Our monthly subscription service called Experience Shakespeare delivers digital history activity kits once a month that takes a tidbit of Shakespeare's history, that also appears in his plays, and shows you how it happened, and gives you a small way you can try this out at home to Experience Shakespeare for yourself. In addition to the video and instructions you will find here, the full digital history activity kit contains primary sources, archival images, links to 16th century paintings, a printable map about the life of William Shakespeare, and special vendor offers from our partners that are not even offered on their company pages–they are ONLY extended to subscribers of Experience Shakespeare.


To learn more about Elizabethan games, and card games in particular, check out That Shakespeare Girl's episode on “Did Shakespeare Play Card Games?

Keep scrolling to the bottom of this page to download the printable instructions by signing up for the newsletter that goes out every Monday.

If you would like to play with the deck of cards William Shakespeare might have used, the deck closest to that I have been able to find is MacGregor Historic Games 16th Century French Cards This 16th century French card deck would have most likely been circulating around England during Shakespeare's lifetime, as the English had French cards imported frequently, considering French playing cards to be a superior kind.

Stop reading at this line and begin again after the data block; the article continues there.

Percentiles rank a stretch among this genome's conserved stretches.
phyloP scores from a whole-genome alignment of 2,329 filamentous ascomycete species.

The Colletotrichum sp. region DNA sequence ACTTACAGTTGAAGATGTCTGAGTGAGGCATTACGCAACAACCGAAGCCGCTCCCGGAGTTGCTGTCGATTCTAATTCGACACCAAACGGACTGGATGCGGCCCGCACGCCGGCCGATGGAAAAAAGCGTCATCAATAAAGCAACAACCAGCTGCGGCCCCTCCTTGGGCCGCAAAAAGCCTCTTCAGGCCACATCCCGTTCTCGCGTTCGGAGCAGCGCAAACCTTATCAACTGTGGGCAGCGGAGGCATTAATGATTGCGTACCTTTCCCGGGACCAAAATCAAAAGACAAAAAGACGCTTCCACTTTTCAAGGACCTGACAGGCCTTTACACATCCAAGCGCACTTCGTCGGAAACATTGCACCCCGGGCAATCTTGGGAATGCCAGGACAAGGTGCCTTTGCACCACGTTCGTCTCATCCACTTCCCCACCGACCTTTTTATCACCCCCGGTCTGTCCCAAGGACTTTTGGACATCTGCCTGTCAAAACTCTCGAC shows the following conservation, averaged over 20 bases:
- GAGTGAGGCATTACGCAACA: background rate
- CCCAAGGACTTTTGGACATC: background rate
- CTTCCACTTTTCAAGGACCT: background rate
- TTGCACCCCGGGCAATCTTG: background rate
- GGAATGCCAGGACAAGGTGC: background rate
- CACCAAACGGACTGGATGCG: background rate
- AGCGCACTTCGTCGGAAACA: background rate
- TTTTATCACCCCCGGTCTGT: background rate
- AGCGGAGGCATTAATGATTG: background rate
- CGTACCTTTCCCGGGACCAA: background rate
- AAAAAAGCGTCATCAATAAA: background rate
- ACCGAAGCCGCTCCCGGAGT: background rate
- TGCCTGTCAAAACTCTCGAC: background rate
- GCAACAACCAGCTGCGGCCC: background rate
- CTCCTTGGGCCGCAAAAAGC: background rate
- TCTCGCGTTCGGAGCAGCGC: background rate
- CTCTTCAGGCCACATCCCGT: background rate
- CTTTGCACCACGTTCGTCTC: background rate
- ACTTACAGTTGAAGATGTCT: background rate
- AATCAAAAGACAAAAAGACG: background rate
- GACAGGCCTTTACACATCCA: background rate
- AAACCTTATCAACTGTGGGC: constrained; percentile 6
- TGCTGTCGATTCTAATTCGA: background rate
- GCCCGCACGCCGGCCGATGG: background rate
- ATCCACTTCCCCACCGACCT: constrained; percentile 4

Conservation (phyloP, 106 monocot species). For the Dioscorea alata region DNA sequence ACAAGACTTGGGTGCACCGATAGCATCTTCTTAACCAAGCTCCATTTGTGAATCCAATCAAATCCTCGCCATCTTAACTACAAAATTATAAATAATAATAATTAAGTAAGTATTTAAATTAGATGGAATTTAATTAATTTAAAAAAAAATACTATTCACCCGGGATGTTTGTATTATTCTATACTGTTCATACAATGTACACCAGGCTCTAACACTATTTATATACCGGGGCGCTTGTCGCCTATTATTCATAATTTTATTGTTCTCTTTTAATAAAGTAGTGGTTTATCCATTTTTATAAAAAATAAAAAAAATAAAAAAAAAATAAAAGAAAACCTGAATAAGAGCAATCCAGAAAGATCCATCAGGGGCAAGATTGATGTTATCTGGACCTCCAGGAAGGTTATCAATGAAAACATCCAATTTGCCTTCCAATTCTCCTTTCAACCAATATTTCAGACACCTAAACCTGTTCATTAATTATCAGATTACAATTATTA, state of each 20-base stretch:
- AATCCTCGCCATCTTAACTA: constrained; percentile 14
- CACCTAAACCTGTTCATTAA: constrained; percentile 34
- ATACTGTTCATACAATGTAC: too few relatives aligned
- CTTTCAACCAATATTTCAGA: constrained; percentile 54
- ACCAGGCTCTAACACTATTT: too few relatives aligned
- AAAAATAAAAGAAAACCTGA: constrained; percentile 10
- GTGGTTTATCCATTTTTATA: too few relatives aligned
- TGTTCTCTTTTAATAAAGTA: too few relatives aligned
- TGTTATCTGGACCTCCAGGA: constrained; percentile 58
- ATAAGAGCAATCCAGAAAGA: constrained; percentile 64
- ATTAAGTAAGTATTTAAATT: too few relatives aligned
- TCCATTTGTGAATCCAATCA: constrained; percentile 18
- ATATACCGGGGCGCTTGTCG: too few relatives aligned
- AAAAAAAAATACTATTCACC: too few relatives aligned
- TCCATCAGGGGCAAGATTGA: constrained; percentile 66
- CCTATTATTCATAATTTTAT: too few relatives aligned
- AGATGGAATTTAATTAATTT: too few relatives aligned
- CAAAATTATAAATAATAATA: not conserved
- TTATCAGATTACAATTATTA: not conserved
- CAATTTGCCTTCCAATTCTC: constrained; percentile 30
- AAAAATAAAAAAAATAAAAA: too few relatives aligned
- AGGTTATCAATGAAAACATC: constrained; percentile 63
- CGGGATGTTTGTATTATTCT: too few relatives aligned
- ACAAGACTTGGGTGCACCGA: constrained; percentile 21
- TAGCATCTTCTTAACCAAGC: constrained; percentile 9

To give you a look inside the kits, I am sharing a video lesson and instructions from our very first kit: How to Play Noddy. Noddy is a 16th century card game mentioned in Shakespeare's Two Gentlemen of Verona.

There are many card games from Elizabethan England that Shakespeare might have played, and the act of playing cards comes up pretty often in the works of the bard. Here are just a few examples: 

“Eros has packed cards with Caesar and false-played my glory.” – Antony and Cleopatra 

“Have I not here the best cards for the game? To win is no easy match played for a crown.” – King John V. 2

“A sure card as ever won the set.” – Titus Andronicus V. 1

“That set together is noddy.” – Two Gentlemen of Verona I.1

When we ask the question: Did Shakespeare play cardsThe answer is yes, most likely he did. Like so many things about Shakespeare, we don't have a signed affidavit certifying anything, but what we do know is that cards were popular during the 16th century, this specific game is still played in Lancastershire, England, today, (though largely considered an extinct game outside of these few rumors about Lancastershire) and William Shakespeare referenced this game by name at least three times in his plays.

To try this game at home, you'll need instructions, and someone to show you how to play, which is exactly what we bring you inside our Experience Shakespeare Kits. Sign up today to have a kit sent to you every month.

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16th Century French Playing Cards | From MacGregor Games
$6.00 USD

Bicycle Montague Vs. Capulet Playing Cards
$9.95 USD

Shakespeare Quotes Playing Cards
$10.07 USD

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I have created a printable on How to Play Noddy (which is a handy reference when sitting at a table), just for my email subscribers. If you would like to become an email subscriber, you can sign up using the form below and immediately download this free resource to get started. Unsubscribe at any time and keep the download as my gift to you.